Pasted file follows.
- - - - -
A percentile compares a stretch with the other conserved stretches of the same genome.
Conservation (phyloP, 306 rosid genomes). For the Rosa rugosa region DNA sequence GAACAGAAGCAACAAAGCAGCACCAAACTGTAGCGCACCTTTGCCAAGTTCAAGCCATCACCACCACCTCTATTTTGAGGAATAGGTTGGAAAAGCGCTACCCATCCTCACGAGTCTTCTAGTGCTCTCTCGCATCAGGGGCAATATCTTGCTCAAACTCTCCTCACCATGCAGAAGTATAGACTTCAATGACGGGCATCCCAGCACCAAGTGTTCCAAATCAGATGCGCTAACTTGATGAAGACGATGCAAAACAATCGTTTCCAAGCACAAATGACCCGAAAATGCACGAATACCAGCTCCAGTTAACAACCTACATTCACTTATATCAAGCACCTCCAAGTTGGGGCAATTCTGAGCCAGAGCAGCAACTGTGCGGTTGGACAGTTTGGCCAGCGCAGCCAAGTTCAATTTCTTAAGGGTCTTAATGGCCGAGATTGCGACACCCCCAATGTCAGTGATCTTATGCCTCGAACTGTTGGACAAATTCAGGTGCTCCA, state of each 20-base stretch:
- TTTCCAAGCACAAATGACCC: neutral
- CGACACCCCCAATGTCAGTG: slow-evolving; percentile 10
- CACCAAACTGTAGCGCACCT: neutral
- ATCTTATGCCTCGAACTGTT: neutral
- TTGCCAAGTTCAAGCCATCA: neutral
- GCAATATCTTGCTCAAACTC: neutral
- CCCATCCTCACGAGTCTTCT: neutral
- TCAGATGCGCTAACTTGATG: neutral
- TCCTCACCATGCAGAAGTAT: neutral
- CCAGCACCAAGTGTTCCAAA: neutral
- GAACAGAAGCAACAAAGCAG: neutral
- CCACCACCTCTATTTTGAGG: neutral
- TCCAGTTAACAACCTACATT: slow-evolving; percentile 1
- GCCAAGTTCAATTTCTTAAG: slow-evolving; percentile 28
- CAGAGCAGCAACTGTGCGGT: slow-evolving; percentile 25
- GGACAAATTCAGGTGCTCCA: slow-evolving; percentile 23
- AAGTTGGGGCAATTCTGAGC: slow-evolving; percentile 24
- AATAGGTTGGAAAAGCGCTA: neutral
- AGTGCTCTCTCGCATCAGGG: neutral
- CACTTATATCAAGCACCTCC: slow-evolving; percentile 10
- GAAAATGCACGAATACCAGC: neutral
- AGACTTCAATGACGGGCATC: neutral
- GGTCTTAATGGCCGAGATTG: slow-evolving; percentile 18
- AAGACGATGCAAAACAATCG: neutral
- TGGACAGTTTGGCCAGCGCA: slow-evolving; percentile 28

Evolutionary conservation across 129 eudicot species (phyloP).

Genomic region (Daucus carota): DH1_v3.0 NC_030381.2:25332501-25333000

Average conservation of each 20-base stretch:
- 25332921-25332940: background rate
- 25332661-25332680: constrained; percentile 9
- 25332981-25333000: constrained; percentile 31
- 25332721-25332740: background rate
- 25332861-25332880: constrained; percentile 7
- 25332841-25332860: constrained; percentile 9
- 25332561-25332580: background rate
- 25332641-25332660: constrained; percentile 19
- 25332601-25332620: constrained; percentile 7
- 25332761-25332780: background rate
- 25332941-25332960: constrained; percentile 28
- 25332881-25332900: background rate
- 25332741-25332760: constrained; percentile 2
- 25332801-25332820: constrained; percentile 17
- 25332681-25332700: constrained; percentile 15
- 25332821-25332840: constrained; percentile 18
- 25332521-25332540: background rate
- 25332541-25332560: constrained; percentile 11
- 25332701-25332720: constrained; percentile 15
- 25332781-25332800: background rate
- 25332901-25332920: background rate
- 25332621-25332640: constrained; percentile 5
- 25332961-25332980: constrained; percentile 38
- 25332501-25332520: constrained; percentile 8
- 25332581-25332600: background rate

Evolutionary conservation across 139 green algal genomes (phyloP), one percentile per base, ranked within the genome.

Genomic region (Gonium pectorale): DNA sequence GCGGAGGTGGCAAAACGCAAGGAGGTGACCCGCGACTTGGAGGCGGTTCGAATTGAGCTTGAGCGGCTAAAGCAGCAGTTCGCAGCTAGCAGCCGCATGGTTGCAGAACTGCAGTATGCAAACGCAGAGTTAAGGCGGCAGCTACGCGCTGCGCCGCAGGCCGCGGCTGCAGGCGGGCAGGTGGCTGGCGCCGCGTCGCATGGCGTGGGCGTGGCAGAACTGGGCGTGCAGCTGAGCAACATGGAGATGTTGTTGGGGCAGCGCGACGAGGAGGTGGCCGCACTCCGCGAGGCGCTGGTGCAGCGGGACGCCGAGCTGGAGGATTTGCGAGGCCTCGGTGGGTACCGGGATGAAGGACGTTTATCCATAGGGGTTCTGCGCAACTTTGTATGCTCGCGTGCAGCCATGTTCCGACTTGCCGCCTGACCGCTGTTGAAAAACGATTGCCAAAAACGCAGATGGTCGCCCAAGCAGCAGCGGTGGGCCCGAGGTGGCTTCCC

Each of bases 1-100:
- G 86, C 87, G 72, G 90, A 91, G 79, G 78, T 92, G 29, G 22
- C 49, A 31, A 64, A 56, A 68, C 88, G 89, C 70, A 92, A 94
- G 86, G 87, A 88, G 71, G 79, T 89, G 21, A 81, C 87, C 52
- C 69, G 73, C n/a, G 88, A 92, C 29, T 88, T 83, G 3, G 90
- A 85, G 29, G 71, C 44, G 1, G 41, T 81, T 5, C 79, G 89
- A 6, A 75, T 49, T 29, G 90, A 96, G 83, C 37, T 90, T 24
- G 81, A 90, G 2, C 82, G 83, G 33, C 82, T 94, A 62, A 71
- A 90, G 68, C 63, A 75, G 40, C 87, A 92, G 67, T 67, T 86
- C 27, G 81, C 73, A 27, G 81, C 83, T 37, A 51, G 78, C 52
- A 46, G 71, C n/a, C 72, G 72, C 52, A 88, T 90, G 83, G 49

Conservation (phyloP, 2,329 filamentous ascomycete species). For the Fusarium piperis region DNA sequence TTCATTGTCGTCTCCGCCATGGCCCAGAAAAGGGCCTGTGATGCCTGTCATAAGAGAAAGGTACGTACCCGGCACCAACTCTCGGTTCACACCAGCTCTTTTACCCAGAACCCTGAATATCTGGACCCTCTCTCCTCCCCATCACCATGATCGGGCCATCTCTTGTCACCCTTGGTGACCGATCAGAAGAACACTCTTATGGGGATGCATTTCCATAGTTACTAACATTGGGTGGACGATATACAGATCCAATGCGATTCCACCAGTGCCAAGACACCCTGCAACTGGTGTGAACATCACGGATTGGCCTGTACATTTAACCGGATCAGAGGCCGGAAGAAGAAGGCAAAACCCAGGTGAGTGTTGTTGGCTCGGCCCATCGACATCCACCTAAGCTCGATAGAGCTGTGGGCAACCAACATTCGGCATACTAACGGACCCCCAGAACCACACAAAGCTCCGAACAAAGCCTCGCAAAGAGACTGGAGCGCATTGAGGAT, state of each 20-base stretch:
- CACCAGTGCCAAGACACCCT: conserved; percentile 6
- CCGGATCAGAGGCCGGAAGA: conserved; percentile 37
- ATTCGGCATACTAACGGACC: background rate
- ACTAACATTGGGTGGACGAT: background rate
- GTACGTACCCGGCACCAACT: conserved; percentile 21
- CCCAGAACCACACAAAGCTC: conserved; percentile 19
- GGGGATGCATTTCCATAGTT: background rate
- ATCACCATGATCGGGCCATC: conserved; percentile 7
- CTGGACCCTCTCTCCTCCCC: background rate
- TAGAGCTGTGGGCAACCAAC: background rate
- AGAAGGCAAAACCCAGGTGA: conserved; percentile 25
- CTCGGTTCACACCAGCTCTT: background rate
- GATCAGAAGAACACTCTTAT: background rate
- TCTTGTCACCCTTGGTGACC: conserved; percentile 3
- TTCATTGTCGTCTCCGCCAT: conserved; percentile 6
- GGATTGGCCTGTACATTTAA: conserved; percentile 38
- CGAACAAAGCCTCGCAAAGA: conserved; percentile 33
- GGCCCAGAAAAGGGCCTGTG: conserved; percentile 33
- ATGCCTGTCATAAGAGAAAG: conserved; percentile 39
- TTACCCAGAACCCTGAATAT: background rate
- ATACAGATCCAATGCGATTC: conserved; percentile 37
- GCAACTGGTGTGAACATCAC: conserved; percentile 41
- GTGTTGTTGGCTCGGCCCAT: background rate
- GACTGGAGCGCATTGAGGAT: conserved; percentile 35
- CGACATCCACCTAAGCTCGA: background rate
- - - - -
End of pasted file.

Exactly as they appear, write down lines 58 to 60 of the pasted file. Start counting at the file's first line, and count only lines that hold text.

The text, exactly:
Each of bases 1-100:
- G 86, C 87, G 72, G 90, A 91, G 79, G 78, T 92, G 29, G 22
- C 49, A 31, A 64, A 56, A 68, C 88, G 89, C 70, A 92, A 94